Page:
Tuesday, 24 March 2015


Once upon a time, I and my dad were seeing a movie and he
highlighted something quite funny, but true. He said, "These
actors just
wake up and fight all day - they don't even shower, eat, work,
pay bills, but fight: worst of all, they almost never get tired."
That is a typical description of an average "action film".
Unrealistic as it is, many of us subconsciously have such
expectations of others and even ourselves. We do not look
forward to planting, yet we want a bountiful harvest and we
want it
immediately too. Most people hate to toil, but want to be
celebrated. I must confess: I am one of them. I think it is too
early to claim
the expression "was one of them" on this issue, since I am still
un-learning this rather unfulfilling lifestyle. But this is not
just about
learning to love the work part of harvest, it is about learning
to have healthy expectations of one's self and others.
This takes me back to when I was a freshman in the university.
I admired those who knew how to type without looking at the
keyboard. I wanted to know how to do it, so I made a few
enquiries and found out I could learn from home with just a
training CD
and, of course, a laptop or PC. A friend gave me a trial version
of the training program on CD and I told myself I was going to
the very best of it.
Then the journey began: I remember starting with only
characters on the mid-row: 'a', 's', 'd', 'f', ';', 'l', 'k', 'j' - in
that order and with
specific fingers meant for each. It was a program and I was
willing to follow through. I practised the exercise for the period
I was
meant to do so. Then gradually, two more letters were
introduced and more were added in bits and bits, which took a
lot of time.
Honestly, I did not "feel" like I was learning anything. I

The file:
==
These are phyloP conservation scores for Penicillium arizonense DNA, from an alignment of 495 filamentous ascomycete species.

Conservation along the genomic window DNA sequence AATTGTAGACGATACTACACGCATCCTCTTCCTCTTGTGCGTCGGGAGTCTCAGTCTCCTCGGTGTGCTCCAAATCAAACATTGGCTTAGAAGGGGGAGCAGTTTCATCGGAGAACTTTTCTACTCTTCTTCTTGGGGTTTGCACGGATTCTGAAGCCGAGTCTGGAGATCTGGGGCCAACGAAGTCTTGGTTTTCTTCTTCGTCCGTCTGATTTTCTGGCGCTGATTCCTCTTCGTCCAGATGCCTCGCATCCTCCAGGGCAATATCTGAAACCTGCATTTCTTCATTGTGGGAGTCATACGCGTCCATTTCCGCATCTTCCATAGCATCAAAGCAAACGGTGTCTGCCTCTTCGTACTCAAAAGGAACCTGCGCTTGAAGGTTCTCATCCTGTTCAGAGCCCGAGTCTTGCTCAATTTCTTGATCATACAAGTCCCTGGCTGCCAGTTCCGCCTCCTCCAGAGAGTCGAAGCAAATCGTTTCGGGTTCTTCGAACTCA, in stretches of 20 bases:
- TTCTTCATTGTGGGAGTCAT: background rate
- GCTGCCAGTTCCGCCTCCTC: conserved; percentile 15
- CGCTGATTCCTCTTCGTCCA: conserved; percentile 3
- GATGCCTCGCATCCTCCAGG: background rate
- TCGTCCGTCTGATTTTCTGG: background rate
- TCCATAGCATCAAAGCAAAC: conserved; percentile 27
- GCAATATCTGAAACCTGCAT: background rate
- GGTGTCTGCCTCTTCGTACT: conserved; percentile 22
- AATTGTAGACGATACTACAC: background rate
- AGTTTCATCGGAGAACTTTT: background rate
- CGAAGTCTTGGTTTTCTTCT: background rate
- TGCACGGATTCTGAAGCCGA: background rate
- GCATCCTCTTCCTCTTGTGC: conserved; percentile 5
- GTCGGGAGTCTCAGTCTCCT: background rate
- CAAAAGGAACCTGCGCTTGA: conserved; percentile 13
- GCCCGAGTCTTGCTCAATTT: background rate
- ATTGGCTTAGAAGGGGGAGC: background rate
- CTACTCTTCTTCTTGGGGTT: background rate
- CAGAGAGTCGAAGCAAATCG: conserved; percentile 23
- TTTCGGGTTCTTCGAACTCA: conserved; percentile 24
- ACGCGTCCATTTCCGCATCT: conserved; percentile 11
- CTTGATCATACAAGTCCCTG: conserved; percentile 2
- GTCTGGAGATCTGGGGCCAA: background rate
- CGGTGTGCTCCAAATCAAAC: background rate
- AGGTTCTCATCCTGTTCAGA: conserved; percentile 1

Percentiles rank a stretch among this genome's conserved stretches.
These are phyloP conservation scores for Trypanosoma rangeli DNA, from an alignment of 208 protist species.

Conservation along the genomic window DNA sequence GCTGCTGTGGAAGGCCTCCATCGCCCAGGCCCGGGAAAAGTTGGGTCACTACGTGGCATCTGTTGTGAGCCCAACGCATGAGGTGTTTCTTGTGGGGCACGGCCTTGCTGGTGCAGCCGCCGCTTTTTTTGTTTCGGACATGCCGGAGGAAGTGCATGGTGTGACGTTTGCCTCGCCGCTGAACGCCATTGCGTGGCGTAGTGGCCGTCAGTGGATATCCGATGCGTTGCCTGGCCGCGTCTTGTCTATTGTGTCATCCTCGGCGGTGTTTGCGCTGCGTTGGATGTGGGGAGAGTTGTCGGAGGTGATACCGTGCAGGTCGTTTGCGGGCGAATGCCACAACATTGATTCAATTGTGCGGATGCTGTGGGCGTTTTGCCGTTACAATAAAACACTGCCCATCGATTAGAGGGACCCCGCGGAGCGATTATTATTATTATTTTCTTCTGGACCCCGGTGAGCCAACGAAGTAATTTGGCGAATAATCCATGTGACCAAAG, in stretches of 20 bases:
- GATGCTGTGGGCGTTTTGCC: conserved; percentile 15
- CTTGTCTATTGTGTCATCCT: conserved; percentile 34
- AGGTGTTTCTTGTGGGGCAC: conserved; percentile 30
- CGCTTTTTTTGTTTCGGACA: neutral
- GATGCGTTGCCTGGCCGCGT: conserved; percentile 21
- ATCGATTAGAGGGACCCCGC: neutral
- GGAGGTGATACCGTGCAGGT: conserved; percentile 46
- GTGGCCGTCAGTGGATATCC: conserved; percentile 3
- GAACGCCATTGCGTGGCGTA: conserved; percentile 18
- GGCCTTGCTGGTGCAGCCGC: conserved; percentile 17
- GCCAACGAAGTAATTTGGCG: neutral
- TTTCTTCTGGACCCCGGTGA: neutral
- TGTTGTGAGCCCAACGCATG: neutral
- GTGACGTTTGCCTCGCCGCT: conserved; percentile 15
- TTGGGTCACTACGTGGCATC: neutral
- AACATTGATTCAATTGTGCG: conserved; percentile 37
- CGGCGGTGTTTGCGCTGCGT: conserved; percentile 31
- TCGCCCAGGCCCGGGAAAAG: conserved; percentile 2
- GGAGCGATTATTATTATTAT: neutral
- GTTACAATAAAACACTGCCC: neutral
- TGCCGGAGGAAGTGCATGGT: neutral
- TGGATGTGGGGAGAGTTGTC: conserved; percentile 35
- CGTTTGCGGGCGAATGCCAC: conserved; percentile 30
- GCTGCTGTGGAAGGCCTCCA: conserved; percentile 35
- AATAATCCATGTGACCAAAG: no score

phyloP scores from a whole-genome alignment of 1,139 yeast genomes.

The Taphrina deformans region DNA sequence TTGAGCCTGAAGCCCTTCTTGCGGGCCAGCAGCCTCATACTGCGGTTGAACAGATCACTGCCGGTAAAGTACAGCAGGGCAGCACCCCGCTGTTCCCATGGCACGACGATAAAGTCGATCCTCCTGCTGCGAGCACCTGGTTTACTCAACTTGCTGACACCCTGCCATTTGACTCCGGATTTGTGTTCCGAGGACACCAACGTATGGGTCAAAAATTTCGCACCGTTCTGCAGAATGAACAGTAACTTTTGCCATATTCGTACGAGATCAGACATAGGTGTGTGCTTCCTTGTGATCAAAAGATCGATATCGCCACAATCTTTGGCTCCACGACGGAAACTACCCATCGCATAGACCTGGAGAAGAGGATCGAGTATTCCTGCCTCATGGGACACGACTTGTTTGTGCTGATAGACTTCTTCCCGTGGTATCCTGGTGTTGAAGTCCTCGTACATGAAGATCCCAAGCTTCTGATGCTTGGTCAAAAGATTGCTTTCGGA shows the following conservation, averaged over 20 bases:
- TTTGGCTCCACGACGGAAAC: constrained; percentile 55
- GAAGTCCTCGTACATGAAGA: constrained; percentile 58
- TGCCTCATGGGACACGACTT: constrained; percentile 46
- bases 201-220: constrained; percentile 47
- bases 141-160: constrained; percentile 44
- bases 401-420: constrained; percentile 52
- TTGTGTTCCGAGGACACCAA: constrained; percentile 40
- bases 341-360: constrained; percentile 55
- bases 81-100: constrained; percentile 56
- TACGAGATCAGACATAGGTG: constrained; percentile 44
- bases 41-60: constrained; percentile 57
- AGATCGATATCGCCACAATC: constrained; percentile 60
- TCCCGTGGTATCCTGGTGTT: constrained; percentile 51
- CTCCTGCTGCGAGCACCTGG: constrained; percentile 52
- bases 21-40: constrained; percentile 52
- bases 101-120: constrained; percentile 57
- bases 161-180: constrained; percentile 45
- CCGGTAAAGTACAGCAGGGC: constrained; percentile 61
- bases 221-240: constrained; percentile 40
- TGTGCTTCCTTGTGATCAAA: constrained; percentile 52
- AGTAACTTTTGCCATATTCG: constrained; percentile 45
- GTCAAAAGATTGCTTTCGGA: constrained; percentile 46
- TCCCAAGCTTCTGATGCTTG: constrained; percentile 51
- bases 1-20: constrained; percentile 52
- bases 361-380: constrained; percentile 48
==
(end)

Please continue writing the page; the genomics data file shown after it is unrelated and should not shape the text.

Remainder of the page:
wanted to know how to type very fast and accurately and I
wanted it to
happen NOW (at that time). But whenever I had the urge to
skip and run ahead of the program, I reminded myself that I
wanted to
learn the skill properly and once learnt, it would be a valuable
skill that would have come to stay. So, I patiently followed
even though I did not exactly enjoy the rather unseen progress.
One day, it struck me - I had made progress! I had started
typing a few words on average speed and that's when I
realised I had
been making progress each time I practised, even though I did
not feel it. This encouraged me to stick to the program much
My little dream came through - at last. But since I used a trial
version, I did not learn all I would have - if I had used a full
such as mastering the numerals... but that is a story for
another day ;)
I was patient with myself and learnt how to type properly,
after being diligent, in my own time.
It is true that some people have faster learning abilities, but
I'm sure there are some things you catch up faster than those
you secretly admit are more "intelligent" than you. How do you
even know they are more intelligent or efficient than you?
our deductions are not accurate, so let us just focus on
OURSELVES. We have to always remind ourselves that we are
not competing
with anyone. While it is good to be inspired, learn how to draw
the line between "being inspired" and "being envious". If
inspiration is
a mango seed, when planted, it will grow into a mango tree,
then yield mango fruits in its season - no one will mistake it
for a corn
plant. And if envy is a corn seed...
Great things start small - so does great evils. Let's be wary of
what we plant in our hearts, so that we would enjoy its fruits in
Though life seems to be more fast paced than ever before,
patience is still a virtue. Its tree yields healthy fruits on the
long run and it
lasts and lasts and lasts!

Insta/twitter handle: @JodieGreat


PEACE said...

Thanks for this inspiring truth i 'll definitely take it to heart

Laura Nwodo said...

This is Beyond Beautiful! Wow. Thank U my dear Neme. X